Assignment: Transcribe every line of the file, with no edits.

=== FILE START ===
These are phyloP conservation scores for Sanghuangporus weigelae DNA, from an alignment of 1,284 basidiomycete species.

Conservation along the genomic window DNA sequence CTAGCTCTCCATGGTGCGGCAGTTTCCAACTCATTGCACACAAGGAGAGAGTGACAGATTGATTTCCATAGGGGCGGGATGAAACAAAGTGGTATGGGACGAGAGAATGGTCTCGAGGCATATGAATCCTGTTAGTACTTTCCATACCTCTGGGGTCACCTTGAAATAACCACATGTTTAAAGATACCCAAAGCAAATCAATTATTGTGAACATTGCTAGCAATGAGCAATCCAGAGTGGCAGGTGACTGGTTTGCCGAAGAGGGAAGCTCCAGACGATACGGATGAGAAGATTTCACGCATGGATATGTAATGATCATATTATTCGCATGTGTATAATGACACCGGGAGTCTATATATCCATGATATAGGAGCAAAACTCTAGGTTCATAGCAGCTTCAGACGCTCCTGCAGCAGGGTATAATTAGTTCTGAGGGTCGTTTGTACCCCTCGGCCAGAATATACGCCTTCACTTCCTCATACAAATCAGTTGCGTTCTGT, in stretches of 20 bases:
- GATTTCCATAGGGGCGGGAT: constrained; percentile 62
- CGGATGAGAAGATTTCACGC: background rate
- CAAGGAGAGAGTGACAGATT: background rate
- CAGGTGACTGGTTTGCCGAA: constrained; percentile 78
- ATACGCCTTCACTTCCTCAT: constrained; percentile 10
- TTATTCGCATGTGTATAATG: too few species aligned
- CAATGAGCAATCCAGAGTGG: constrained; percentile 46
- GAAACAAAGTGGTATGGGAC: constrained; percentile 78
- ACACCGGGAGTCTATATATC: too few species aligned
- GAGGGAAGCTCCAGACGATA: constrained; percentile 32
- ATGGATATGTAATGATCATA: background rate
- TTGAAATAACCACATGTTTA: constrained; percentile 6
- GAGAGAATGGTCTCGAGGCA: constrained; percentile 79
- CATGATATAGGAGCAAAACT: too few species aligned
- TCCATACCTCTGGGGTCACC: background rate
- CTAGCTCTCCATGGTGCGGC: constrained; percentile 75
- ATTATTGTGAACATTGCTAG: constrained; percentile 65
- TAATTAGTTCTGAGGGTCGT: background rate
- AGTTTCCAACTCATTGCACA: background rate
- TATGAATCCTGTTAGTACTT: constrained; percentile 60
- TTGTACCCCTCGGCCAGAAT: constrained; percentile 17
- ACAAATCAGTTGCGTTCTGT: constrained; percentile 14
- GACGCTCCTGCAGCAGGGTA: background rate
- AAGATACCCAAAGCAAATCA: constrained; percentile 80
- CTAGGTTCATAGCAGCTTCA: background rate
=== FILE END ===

These are phyloP conservation scores for Sanghuangporus weigelae DNA, from an alignment of 1,284 basidiomycete species.

Conservation along the genomic window DNA sequence CTAGCTCTCCATGGTGCGGCAGTTTCCAACTCATTGCACACAAGGAGAGAGTGACAGATTGATTTCCATAGGGGCGGGATGAAACAAAGTGGTATGGGACGAGAGAATGGTCTCGAGGCATATGAATCCTGTTAGTACTTTCCATACCTCTGGGGTCACCTTGAAATAACCACATGTTTAAAGATACCCAAAGCAAATCAATTATTGTGAACATTGCTAGCAATGAGCAATCCAGAGTGGCAGGTGACTGGTTTGCCGAAGAGGGAAGCTCCAGACGATACGGATGAGAAGATTTCACGCATGGATATGTAATGATCATATTATTCGCATGTGTATAATGACACCGGGAGTCTATATATCCATGATATAGGAGCAAAACTCTAGGTTCATAGCAGCTTCAGACGCTCCTGCAGCAGGGTATAATTAGTTCTGAGGGTCGTTTGTACCCCTCGGCCAGAATATACGCCTTCACTTCCTCATACAAATCAGTTGCGTTCTGT, in stretches of 20 bases:
- GATTTCCATAGGGGCGGGAT: constrained; percentile 62
- CGGATGAGAAGATTTCACGC: background rate
- CAAGGAGAGAGTGACAGATT: background rate
- CAGGTGACTGGTTTGCCGAA: constrained; percentile 78
- ATACGCCTTCACTTCCTCAT: constrained; percentile 10
- TTATTCGCATGTGTATAATG: too few species aligned
- CAATGAGCAATCCAGAGTGG: constrained; percentile 46
- GAAACAAAGTGGTATGGGAC: constrained; percentile 78
- ACACCGGGAGTCTATATATC: too few species aligned
- GAGGGAAGCTCCAGACGATA: constrained; percentile 32
- ATGGATATGTAATGATCATA: background rate
- TTGAAATAACCACATGTTTA: constrained; percentile 6
- GAGAGAATGGTCTCGAGGCA: constrained; percentile 79
- CATGATATAGGAGCAAAACT: too few species aligned
- TCCATACCTCTGGGGTCACC: background rate
- CTAGCTCTCCATGGTGCGGC: constrained; percentile 75
- ATTATTGTGAACATTGCTAG: constrained; percentile 65
- TAATTAGTTCTGAGGGTCGT: background rate
- AGTTTCCAACTCATTGCACA: background rate
- TATGAATCCTGTTAGTACTT: constrained; percentile 60
- TTGTACCCCTCGGCCAGAAT: constrained; percentile 17
- ACAAATCAGTTGCGTTCTGT: constrained; percentile 14
- GACGCTCCTGCAGCAGGGTA: background rate
- AAGATACCCAAAGCAAATCA: constrained; percentile 80
- CTAGGTTCATAGCAGCTTCA: background rate